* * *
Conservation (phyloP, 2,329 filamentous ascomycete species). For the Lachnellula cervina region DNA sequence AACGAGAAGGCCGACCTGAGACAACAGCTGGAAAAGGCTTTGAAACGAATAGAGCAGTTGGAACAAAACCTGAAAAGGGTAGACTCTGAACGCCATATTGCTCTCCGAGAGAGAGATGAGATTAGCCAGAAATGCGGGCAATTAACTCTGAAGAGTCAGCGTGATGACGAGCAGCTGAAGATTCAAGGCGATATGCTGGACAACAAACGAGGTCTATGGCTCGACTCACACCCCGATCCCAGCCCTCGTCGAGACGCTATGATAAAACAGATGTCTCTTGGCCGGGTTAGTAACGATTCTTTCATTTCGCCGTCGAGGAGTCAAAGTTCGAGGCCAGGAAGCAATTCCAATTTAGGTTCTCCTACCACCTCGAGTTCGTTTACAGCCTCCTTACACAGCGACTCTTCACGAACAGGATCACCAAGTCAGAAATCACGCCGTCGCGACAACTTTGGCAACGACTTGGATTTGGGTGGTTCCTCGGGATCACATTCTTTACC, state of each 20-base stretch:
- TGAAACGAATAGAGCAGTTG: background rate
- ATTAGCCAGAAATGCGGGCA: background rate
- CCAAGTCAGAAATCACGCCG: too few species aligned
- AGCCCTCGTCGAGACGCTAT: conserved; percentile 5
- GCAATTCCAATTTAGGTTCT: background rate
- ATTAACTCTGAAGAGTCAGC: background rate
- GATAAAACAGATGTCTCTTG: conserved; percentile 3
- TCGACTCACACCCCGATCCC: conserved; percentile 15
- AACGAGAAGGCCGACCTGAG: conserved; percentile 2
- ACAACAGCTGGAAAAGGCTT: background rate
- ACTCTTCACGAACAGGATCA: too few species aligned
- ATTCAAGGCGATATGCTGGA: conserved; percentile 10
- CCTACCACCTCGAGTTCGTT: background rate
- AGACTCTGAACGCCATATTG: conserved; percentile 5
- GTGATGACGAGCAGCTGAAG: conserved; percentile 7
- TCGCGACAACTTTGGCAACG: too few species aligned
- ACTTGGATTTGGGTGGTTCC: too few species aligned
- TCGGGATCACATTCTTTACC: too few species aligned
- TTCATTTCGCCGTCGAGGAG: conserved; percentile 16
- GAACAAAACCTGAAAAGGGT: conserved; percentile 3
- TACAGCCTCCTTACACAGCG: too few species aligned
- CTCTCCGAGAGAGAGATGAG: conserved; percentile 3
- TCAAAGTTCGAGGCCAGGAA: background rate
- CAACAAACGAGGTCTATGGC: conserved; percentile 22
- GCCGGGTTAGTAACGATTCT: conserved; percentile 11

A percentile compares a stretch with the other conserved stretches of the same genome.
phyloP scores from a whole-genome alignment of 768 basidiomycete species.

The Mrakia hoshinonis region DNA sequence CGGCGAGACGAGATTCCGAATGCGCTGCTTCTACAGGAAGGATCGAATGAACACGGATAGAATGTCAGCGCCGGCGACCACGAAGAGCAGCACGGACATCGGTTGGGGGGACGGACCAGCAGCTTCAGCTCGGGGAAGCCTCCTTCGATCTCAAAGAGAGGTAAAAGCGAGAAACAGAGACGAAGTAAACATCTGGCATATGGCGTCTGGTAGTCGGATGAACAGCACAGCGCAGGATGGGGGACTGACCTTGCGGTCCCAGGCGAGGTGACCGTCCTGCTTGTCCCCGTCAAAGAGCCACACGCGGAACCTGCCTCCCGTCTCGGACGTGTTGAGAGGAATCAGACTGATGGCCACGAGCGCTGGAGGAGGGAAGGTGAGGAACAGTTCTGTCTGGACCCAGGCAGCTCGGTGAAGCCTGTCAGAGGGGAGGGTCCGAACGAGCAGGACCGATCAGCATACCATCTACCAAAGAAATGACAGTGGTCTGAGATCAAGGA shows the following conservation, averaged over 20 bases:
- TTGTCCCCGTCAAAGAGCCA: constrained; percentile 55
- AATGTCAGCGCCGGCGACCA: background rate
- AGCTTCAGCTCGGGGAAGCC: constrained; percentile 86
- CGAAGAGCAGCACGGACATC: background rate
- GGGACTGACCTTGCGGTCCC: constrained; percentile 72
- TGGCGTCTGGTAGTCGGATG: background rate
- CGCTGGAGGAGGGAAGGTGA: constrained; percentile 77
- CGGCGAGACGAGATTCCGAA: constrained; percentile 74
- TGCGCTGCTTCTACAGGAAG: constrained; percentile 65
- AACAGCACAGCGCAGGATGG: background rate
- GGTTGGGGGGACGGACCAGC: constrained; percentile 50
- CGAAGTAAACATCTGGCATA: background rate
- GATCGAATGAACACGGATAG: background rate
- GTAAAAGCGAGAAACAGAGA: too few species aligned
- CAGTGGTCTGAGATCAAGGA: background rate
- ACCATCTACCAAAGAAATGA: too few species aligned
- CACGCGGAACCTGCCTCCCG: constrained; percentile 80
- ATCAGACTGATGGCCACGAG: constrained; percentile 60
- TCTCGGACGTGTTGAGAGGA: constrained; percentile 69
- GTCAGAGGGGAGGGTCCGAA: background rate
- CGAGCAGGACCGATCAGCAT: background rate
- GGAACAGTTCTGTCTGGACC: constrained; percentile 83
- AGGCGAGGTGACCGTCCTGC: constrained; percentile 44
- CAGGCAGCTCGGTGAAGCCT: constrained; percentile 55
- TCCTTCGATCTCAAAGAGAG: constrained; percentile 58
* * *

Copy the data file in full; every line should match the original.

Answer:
Conservation (phyloP, 2,329 filamentous ascomycete species). For the Lachnellula cervina region DNA sequence AACGAGAAGGCCGACCTGAGACAACAGCTGGAAAAGGCTTTGAAACGAATAGAGCAGTTGGAACAAAACCTGAAAAGGGTAGACTCTGAACGCCATATTGCTCTCCGAGAGAGAGATGAGATTAGCCAGAAATGCGGGCAATTAACTCTGAAGAGTCAGCGTGATGACGAGCAGCTGAAGATTCAAGGCGATATGCTGGACAACAAACGAGGTCTATGGCTCGACTCACACCCCGATCCCAGCCCTCGTCGAGACGCTATGATAAAACAGATGTCTCTTGGCCGGGTTAGTAACGATTCTTTCATTTCGCCGTCGAGGAGTCAAAGTTCGAGGCCAGGAAGCAATTCCAATTTAGGTTCTCCTACCACCTCGAGTTCGTTTACAGCCTCCTTACACAGCGACTCTTCACGAACAGGATCACCAAGTCAGAAATCACGCCGTCGCGACAACTTTGGCAACGACTTGGATTTGGGTGGTTCCTCGGGATCACATTCTTTACC, state of each 20-base stretch:
- TGAAACGAATAGAGCAGTTG: background rate
- ATTAGCCAGAAATGCGGGCA: background rate
- CCAAGTCAGAAATCACGCCG: too few species aligned
- AGCCCTCGTCGAGACGCTAT: conserved; percentile 5
- GCAATTCCAATTTAGGTTCT: background rate
- ATTAACTCTGAAGAGTCAGC: background rate
- GATAAAACAGATGTCTCTTG: conserved; percentile 3
- TCGACTCACACCCCGATCCC: conserved; percentile 15
- AACGAGAAGGCCGACCTGAG: conserved; percentile 2
- ACAACAGCTGGAAAAGGCTT: background rate
- ACTCTTCACGAACAGGATCA: too few species aligned
- ATTCAAGGCGATATGCTGGA: conserved; percentile 10
- CCTACCACCTCGAGTTCGTT: background rate
- AGACTCTGAACGCCATATTG: conserved; percentile 5
- GTGATGACGAGCAGCTGAAG: conserved; percentile 7
- TCGCGACAACTTTGGCAACG: too few species aligned
- ACTTGGATTTGGGTGGTTCC: too few species aligned
- TCGGGATCACATTCTTTACC: too few species aligned
- TTCATTTCGCCGTCGAGGAG: conserved; percentile 16
- GAACAAAACCTGAAAAGGGT: conserved; percentile 3
- TACAGCCTCCTTACACAGCG: too few species aligned
- CTCTCCGAGAGAGAGATGAG: conserved; percentile 3
- TCAAAGTTCGAGGCCAGGAA: background rate
- CAACAAACGAGGTCTATGGC: conserved; percentile 22
- GCCGGGTTAGTAACGATTCT: conserved; percentile 11

A percentile compares a stretch with the other conserved stretches of the same genome.
phyloP scores from a whole-genome alignment of 768 basidiomycete species.

The Mrakia hoshinonis region DNA sequence CGGCGAGACGAGATTCCGAATGCGCTGCTTCTACAGGAAGGATCGAATGAACACGGATAGAATGTCAGCGCCGGCGACCACGAAGAGCAGCACGGACATCGGTTGGGGGGACGGACCAGCAGCTTCAGCTCGGGGAAGCCTCCTTCGATCTCAAAGAGAGGTAAAAGCGAGAAACAGAGACGAAGTAAACATCTGGCATATGGCGTCTGGTAGTCGGATGAACAGCACAGCGCAGGATGGGGGACTGACCTTGCGGTCCCAGGCGAGGTGACCGTCCTGCTTGTCCCCGTCAAAGAGCCACACGCGGAACCTGCCTCCCGTCTCGGACGTGTTGAGAGGAATCAGACTGATGGCCACGAGCGCTGGAGGAGGGAAGGTGAGGAACAGTTCTGTCTGGACCCAGGCAGCTCGGTGAAGCCTGTCAGAGGGGAGGGTCCGAACGAGCAGGACCGATCAGCATACCATCTACCAAAGAAATGACAGTGGTCTGAGATCAAGGA shows the following conservation, averaged over 20 bases:
- TTGTCCCCGTCAAAGAGCCA: constrained; percentile 55
- AATGTCAGCGCCGGCGACCA: background rate
- AGCTTCAGCTCGGGGAAGCC: constrained; percentile 86
- CGAAGAGCAGCACGGACATC: background rate
- GGGACTGACCTTGCGGTCCC: constrained; percentile 72
- TGGCGTCTGGTAGTCGGATG: background rate
- CGCTGGAGGAGGGAAGGTGA: constrained; percentile 77
- CGGCGAGACGAGATTCCGAA: constrained; percentile 74
- TGCGCTGCTTCTACAGGAAG: constrained; percentile 65
- AACAGCACAGCGCAGGATGG: background rate
- GGTTGGGGGGACGGACCAGC: constrained; percentile 50
- CGAAGTAAACATCTGGCATA: background rate
- GATCGAATGAACACGGATAG: background rate
- GTAAAAGCGAGAAACAGAGA: too few species aligned
- CAGTGGTCTGAGATCAAGGA: background rate
- ACCATCTACCAAAGAAATGA: too few species aligned
- CACGCGGAACCTGCCTCCCG: constrained; percentile 80
- ATCAGACTGATGGCCACGAG: constrained; percentile 60
- TCTCGGACGTGTTGAGAGGA: constrained; percentile 69
- GTCAGAGGGGAGGGTCCGAA: background rate
- CGAGCAGGACCGATCAGCAT: background rate
- GGAACAGTTCTGTCTGGACC: constrained; percentile 83
- AGGCGAGGTGACCGTCCTGC: constrained; percentile 44
- CAGGCAGCTCGGTGAAGCCT: constrained; percentile 55
- TCCTTCGATCTCAAAGAGAG: constrained; percentile 58